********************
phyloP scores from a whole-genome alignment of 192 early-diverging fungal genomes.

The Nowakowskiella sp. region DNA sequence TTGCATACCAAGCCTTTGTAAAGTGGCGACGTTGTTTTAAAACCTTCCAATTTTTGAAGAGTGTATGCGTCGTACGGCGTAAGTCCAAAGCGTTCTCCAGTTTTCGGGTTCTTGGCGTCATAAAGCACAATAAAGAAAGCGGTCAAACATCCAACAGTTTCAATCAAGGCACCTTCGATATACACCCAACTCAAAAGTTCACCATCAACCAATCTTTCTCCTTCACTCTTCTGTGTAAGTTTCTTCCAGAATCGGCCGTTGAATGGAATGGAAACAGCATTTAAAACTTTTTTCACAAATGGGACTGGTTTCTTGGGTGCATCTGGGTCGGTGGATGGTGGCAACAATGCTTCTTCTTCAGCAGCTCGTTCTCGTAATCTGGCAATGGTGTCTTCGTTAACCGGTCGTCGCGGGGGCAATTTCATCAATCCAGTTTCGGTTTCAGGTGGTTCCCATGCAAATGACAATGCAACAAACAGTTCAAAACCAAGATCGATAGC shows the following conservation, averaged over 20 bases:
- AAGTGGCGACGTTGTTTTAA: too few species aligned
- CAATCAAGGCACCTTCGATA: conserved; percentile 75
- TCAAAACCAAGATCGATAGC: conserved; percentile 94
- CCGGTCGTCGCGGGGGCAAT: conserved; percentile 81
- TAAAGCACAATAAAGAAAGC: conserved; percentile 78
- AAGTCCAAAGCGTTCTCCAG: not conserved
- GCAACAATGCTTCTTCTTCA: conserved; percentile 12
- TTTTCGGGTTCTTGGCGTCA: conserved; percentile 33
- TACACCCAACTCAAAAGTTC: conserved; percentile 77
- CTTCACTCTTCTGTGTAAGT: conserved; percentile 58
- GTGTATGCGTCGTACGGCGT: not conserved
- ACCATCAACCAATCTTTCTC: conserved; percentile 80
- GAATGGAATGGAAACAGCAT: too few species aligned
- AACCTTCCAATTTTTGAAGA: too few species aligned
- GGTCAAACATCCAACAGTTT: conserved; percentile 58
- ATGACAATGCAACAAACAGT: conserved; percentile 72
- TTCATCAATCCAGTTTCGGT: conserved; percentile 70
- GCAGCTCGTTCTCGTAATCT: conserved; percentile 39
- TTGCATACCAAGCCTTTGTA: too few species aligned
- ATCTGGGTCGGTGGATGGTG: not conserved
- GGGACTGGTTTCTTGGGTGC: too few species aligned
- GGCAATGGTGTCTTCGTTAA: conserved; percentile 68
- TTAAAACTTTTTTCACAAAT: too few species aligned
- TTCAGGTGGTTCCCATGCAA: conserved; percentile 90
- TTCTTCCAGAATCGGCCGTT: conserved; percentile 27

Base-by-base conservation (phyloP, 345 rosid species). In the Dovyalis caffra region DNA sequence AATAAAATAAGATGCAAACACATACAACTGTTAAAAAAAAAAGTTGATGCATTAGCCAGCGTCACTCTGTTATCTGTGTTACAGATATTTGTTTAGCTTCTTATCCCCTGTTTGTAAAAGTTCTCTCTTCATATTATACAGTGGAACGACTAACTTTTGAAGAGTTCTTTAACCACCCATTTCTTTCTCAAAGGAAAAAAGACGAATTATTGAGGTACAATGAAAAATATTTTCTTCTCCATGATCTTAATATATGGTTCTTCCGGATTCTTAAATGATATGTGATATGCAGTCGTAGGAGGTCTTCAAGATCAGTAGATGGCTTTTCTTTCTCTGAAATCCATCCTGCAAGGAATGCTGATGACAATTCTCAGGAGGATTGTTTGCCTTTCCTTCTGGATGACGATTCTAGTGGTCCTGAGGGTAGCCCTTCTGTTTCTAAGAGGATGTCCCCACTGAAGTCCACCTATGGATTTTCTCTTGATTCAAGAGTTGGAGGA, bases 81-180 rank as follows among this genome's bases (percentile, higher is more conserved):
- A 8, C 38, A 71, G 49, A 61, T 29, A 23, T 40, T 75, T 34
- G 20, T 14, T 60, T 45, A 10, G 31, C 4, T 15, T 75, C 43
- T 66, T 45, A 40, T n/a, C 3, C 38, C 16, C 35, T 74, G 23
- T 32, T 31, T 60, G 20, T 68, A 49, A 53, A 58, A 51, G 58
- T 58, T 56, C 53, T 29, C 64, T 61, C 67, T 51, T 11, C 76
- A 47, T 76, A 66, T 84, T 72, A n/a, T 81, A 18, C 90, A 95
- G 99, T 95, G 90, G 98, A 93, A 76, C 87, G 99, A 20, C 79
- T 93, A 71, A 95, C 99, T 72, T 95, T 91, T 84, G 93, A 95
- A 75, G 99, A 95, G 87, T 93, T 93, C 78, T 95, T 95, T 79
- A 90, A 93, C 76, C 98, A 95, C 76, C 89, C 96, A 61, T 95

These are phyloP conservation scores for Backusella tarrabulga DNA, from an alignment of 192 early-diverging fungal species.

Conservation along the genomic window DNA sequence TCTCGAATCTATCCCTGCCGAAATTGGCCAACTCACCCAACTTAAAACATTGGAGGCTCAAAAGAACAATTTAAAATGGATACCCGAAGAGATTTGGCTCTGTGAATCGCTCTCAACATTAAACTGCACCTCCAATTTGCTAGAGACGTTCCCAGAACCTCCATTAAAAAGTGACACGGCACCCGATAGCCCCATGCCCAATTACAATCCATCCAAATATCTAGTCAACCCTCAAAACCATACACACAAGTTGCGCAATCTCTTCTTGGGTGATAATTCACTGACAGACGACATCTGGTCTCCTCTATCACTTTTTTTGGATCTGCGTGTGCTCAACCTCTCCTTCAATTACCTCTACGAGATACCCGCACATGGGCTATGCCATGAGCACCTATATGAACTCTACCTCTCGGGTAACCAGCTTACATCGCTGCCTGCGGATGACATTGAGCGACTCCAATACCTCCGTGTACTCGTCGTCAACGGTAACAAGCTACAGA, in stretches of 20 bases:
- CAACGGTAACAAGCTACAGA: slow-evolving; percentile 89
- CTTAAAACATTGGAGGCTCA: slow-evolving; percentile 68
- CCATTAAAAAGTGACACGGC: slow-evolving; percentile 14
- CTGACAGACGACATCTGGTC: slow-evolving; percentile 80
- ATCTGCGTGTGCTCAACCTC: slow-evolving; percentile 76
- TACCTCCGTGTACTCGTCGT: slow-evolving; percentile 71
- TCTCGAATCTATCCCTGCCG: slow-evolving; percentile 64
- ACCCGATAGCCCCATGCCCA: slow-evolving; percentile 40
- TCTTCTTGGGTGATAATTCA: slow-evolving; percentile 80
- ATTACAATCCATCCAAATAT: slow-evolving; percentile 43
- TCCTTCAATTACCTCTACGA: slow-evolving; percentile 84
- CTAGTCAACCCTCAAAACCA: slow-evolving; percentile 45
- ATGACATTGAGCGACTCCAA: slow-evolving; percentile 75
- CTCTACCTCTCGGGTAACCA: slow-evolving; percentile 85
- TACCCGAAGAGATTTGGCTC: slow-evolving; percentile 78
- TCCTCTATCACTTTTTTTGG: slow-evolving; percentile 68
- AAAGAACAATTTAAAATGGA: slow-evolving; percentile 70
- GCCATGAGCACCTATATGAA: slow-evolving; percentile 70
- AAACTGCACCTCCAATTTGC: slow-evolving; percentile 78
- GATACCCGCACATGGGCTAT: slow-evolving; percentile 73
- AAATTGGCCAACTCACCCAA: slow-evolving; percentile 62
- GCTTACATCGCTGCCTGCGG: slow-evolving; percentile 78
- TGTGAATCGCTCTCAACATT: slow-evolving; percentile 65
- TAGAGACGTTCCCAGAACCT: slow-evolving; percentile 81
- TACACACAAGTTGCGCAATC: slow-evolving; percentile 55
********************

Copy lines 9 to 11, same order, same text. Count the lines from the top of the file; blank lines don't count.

- GCAACAATGCTTCTTCTTCA: conserved; percentile 12
- TTTTCGGGTTCTTGGCGTCA: conserved; percentile 33
- TACACCCAACTCAAAAGTTC: conserved; percentile 77